LEWISTON — Idaho’s Move Over law that says drivers must slow down and move over for law enforcement vehicles with flashing lights has now been expanded to include all emergency responders, such as tow trucks and Idaho Department of Transportation vehicles.
Officers for Nez Perce County, Idaho State Police and the transportation department were on hand Tuesday at the Lewiston Port of Entry on U.S. Highway 95/12 to emphasize the need for drivers to be aware of all highway incident vehicles, for which they should move over and slow down.
“This law is covering safety,” said Kyle Morgan with the transportation department. “Before this law was just covering (law enforcement and fire department vehicles). Now it’s covering all highway vehicles (with flashing lights).
The Move Over law took effect in 2006, but was expanded earlier this year to include all highway incident vehicles. Megan Sausser of the transportation department said one group in particular that needed the extra protection is tow truck drivers.
According to the U.S. Department of Labor Statistics, 33 tow truck drivers were killed in 2014 while trying to rescue stranded drivers.
Morgan added that people often do not realize they need to also give the same consideration to transportation department vehicles who may be assisting with a highway accident.
Trooper Tauna Tyler said the situation has become dangerous, especially with more people driving while distracted by various causes.
“We see a lot of things (that cause accidents) and lights and cones can only do so much for us,” Tyler said. “They make us a little bit more visible but they don’t necessarily protect us. So expansion of the Move Over law, the emphasis is, we’re raising a little bit more awareness about how important it is for people to slow down and move over in order to protect emergency personnel.”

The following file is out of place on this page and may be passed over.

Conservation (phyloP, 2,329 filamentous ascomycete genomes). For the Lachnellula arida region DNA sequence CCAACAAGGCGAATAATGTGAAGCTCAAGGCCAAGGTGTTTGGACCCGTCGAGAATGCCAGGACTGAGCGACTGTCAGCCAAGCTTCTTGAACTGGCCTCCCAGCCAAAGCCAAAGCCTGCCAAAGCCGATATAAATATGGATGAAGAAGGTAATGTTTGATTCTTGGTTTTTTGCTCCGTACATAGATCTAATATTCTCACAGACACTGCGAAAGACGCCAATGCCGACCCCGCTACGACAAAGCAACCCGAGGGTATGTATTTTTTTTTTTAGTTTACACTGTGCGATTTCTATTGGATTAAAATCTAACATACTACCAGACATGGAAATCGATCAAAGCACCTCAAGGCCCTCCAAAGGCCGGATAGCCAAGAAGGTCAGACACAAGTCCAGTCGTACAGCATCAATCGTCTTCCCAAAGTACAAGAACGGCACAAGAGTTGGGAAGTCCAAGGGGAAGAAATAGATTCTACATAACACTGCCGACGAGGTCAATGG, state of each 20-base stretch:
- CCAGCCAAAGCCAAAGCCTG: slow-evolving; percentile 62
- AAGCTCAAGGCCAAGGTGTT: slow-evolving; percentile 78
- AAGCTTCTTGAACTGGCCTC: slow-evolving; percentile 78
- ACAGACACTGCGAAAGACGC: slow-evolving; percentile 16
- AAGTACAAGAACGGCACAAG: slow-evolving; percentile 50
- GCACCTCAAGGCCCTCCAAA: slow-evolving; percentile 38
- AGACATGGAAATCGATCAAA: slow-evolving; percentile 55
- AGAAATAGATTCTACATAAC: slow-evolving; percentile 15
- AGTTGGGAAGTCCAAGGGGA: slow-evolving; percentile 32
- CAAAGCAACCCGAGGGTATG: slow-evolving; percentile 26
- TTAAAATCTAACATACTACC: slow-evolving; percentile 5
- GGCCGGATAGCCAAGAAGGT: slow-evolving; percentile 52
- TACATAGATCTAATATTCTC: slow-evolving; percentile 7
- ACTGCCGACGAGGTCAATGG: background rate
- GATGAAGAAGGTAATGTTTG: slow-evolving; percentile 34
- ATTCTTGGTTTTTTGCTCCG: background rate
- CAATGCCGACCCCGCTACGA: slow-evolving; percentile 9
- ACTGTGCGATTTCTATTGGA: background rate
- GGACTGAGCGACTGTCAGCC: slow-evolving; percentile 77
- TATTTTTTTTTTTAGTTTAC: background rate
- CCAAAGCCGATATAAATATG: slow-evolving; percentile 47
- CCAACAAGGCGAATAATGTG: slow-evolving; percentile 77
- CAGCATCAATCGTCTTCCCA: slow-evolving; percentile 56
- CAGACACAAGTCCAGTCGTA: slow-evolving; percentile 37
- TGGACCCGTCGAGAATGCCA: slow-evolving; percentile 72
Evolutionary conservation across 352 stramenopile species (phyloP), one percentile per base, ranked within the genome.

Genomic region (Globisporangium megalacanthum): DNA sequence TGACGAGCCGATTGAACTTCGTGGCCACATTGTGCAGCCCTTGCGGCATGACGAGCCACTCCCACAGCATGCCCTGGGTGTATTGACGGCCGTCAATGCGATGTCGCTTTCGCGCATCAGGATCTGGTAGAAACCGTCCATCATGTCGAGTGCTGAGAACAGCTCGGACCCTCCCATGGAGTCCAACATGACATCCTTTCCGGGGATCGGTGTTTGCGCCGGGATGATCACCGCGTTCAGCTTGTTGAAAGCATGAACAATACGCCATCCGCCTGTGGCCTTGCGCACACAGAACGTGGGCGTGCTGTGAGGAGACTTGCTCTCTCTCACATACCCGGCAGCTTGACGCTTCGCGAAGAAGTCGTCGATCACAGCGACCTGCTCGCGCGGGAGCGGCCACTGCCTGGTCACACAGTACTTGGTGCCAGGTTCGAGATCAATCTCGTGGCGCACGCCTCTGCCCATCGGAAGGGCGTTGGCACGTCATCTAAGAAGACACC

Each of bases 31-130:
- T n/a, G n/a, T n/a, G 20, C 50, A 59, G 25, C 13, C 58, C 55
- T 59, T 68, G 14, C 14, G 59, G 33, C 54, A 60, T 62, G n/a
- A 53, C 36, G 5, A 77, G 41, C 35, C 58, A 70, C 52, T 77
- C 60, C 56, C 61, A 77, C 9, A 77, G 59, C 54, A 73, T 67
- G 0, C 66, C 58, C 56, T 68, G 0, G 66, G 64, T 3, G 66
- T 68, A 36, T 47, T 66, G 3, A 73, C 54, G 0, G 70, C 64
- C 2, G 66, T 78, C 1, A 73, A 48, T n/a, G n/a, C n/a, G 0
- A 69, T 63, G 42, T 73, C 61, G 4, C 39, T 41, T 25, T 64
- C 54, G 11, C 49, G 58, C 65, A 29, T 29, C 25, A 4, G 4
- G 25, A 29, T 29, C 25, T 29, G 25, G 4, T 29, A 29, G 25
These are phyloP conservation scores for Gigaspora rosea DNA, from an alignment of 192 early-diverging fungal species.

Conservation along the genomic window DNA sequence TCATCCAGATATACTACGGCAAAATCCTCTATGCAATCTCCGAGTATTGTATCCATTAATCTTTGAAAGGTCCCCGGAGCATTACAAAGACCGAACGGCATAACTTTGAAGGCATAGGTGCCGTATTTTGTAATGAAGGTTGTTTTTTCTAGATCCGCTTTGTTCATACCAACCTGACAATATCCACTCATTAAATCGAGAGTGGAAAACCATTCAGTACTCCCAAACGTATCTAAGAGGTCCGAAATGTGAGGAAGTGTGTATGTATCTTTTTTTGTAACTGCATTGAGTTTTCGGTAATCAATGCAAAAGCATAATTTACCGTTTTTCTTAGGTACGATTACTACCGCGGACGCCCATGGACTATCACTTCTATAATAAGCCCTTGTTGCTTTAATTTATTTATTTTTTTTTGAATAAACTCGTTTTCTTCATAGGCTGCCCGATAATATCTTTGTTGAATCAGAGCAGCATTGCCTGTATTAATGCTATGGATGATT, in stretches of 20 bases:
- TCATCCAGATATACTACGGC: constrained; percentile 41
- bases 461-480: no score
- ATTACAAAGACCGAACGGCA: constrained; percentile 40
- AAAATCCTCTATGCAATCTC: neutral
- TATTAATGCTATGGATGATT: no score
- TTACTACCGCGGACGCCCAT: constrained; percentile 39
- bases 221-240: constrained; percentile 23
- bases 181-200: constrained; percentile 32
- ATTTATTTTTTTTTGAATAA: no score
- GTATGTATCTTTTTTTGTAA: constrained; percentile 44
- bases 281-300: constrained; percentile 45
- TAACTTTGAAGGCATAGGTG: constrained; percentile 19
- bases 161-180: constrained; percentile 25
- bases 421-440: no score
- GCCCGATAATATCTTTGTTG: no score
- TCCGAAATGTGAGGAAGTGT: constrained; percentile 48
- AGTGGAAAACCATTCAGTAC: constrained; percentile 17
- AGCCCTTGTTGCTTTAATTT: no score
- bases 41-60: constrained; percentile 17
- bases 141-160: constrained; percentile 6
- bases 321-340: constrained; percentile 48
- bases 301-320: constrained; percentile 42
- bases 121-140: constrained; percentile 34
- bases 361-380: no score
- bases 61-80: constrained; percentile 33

Sausser said the law is still fuzzy about whether it includes snowplows, but drivers are cautioned not to try to pass a snowplow while it is working because of drastically reduced visibility.
Tyler said the state police want people to reduce distractions while they’re behind the wheel and to be especially aware of emergency vehicles during the winter months.
“Because inattention is what we see causes most crashes,” Tyler said. “Somebody looks down to push a button on their dash or look at their phones. The phone is probably one of the worst things. What we get a lot is, people are trying to change the music on the phone.
“So we just ask that people who are going to be playing music on their phone, that they’re not touching their phone while driving. We want to make sure that people are aware that manipulation of any sort of device of anything in your vehicle, other than driving, can be dangerous.”
Kathy Hedberg may be contacted at firstname.lastname@example.org or (208) 983-2326.